Two new fish passes open up on the River Don

Two new fish pass ‘superhighways’ have been created on the River Don as efforts continue to re-introduce more salmon into the centre of Sheffield.

The £2.6m projects have been carried out by Yorkshire Water, in partnership with the Environment Agency and with support from the Don Catchment Rivers Trust.

One is located at Wharncliffe Side village and traverses an industrial-era weir that was previously blocking fish such as trout, salmon and grayling from swimming upstream.

The other fish pass is located at Jordans Dam, next to Blackburn Meadows sewage treatment works, and also allows fish to bypass a major weir dating make to the early 1600s.

Ben Aston from the Environment team at Yorkshire Water, said: “The latest fish passes we have created on the River Don help fish including salmon to swim up and around the weirs to reach their spawning grounds. Bypassing these obstacles is another important step in the journey to providing a healthy and resilient river which will encourage the return of species like the majestic salmon to the River Don.”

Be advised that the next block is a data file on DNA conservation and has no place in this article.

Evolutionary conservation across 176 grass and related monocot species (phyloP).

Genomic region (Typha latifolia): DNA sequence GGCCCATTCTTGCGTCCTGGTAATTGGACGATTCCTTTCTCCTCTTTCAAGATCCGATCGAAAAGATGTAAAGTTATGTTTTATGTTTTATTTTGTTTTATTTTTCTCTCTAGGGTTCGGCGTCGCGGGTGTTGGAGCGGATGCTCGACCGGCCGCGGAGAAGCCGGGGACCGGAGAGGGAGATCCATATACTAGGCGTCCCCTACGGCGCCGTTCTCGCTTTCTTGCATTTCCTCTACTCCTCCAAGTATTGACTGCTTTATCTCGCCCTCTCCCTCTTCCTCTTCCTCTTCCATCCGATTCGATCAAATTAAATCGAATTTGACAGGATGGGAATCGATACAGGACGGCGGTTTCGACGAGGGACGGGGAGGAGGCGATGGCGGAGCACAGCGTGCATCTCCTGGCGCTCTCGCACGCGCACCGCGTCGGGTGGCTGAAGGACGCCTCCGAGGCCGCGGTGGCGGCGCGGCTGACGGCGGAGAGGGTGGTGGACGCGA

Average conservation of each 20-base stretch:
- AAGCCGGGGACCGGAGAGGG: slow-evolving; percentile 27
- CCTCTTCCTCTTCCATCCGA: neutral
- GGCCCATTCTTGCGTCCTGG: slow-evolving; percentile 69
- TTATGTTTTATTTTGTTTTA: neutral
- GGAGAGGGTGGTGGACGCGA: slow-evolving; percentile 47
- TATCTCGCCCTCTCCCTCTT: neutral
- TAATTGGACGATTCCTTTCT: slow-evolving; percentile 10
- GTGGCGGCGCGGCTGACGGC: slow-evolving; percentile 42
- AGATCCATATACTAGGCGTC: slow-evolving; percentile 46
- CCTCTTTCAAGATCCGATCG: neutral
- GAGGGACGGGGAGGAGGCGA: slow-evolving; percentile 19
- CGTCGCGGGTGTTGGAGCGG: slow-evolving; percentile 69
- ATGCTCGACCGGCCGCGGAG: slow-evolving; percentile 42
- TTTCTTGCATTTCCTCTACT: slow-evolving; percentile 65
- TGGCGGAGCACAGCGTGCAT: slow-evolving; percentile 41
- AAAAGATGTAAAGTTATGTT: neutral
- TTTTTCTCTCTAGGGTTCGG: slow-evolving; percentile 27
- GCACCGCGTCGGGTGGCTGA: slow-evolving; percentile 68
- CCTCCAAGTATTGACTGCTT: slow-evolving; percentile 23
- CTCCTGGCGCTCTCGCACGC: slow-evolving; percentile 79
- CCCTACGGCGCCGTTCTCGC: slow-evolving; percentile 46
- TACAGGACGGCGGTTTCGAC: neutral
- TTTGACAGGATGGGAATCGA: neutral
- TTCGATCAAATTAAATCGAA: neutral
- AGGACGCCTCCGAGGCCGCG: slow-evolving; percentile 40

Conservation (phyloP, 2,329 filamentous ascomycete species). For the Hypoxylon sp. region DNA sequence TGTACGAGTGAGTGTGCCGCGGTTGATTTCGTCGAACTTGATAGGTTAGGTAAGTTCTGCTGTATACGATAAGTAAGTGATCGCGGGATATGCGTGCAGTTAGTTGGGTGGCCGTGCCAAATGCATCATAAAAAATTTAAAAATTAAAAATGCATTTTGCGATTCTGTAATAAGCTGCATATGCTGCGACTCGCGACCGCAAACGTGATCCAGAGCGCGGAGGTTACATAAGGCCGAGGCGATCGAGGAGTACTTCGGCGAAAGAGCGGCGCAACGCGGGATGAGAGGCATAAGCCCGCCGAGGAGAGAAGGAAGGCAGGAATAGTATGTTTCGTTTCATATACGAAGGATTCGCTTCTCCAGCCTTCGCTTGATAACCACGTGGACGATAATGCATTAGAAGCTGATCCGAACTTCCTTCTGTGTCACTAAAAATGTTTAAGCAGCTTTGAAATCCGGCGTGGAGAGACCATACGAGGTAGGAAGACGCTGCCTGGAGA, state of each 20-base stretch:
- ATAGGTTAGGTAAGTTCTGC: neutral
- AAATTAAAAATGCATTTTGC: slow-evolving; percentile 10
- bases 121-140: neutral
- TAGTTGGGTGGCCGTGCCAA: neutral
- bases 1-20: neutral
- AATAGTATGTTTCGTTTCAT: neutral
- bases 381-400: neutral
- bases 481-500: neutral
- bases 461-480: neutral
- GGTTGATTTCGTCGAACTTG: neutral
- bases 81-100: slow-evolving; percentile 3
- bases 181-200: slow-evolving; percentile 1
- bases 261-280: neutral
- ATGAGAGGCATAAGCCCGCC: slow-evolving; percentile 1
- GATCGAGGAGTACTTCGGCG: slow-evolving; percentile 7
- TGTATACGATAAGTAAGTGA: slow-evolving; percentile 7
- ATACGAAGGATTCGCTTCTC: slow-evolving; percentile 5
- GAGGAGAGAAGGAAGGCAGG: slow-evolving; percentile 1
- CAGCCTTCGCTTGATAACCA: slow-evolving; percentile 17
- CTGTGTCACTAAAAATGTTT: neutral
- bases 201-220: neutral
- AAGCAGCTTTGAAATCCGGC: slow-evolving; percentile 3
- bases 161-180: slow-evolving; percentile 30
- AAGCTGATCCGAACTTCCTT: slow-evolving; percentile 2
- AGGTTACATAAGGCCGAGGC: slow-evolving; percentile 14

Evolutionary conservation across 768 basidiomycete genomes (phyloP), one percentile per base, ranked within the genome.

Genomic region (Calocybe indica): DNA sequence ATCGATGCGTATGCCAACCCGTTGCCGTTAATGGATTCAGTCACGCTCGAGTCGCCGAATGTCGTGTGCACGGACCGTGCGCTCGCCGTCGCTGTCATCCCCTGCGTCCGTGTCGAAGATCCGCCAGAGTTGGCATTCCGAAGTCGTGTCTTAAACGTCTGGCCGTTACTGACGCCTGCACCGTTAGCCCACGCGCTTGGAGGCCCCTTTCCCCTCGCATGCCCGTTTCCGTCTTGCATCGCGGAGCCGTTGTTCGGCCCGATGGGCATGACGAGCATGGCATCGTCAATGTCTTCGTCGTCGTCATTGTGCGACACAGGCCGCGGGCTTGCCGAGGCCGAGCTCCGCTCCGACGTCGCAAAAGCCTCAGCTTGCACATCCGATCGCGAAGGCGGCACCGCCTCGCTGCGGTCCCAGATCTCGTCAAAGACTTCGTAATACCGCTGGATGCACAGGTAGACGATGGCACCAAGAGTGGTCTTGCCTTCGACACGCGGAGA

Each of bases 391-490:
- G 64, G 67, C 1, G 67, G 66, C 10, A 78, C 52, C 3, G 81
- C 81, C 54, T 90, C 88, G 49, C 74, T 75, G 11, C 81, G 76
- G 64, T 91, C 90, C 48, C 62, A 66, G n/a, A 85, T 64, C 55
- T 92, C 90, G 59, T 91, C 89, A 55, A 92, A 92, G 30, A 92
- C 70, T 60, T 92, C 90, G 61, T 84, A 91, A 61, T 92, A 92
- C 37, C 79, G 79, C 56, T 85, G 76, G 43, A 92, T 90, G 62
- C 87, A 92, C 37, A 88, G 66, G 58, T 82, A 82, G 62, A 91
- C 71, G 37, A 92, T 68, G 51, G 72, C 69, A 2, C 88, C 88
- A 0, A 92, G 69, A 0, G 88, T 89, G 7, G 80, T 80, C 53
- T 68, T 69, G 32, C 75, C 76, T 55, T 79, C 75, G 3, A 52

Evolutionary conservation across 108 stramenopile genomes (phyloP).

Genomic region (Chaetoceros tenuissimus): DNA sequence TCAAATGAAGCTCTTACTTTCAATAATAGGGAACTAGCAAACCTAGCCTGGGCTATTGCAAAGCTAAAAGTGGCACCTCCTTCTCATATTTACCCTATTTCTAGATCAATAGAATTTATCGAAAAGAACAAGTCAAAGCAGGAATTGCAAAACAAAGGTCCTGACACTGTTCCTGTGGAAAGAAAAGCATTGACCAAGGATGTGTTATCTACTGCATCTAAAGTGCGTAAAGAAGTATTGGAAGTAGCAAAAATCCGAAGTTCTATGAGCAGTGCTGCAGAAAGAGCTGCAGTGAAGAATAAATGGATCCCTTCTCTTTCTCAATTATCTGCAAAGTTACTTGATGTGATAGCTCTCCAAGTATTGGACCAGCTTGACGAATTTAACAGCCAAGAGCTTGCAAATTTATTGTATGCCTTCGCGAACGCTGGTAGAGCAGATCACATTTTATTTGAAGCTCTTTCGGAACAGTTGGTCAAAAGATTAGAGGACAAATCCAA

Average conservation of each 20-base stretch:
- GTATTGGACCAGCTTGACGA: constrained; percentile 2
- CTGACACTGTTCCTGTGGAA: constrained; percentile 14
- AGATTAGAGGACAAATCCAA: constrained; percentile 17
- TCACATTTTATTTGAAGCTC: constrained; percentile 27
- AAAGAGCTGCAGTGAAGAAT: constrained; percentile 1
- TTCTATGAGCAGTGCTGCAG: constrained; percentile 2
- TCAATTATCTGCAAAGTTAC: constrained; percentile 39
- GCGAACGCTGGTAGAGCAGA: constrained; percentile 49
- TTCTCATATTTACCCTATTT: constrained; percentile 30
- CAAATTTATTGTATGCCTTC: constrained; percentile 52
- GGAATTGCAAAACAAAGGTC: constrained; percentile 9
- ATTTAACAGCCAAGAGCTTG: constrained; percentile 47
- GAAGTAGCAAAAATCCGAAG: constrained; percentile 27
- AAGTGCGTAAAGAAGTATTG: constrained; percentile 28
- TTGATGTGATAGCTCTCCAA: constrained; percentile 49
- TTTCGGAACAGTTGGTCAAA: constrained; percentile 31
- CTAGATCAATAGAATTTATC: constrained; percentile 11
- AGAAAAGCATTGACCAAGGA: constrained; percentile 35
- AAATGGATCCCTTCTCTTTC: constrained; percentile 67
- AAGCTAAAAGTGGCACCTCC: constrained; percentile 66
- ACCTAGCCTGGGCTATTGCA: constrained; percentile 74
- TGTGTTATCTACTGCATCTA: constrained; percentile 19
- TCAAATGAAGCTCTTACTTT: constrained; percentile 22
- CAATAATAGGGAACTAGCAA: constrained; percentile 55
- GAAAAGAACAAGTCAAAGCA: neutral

Many weirs were created to help hold flood waters back, as well as controlling river levels to aid boat navigation. However, at the time they were built little attention was paid to how they would negatively impact on fish’s freedom of movement. Many are now being removed or circumnavigated to help boost river fish populations.

Pete Turner, Fisheries Officer at the Environment Agency said: “The quality of the water in our rivers and streams has never been so good and fish are thriving because of it. Weirs such as these stop fish from moving freely though, for example to access new habitat or spawning grounds. It’s fantastic that organisations like Yorkshire Water are actively addressing barriers to fish movement which are on their land. In the future I’m sure that this work will contribute to even better, more resilient fisheries in the area.”

Yorkshire Water has pledged to build a total of 14 new fish passes across the region by 2020, committing £10m and working closely with partner organisations to deliver. Projects will be carried out on the River Aire to help salmon travel upstream, as well as on the rivers Wharfe, Hull and Don.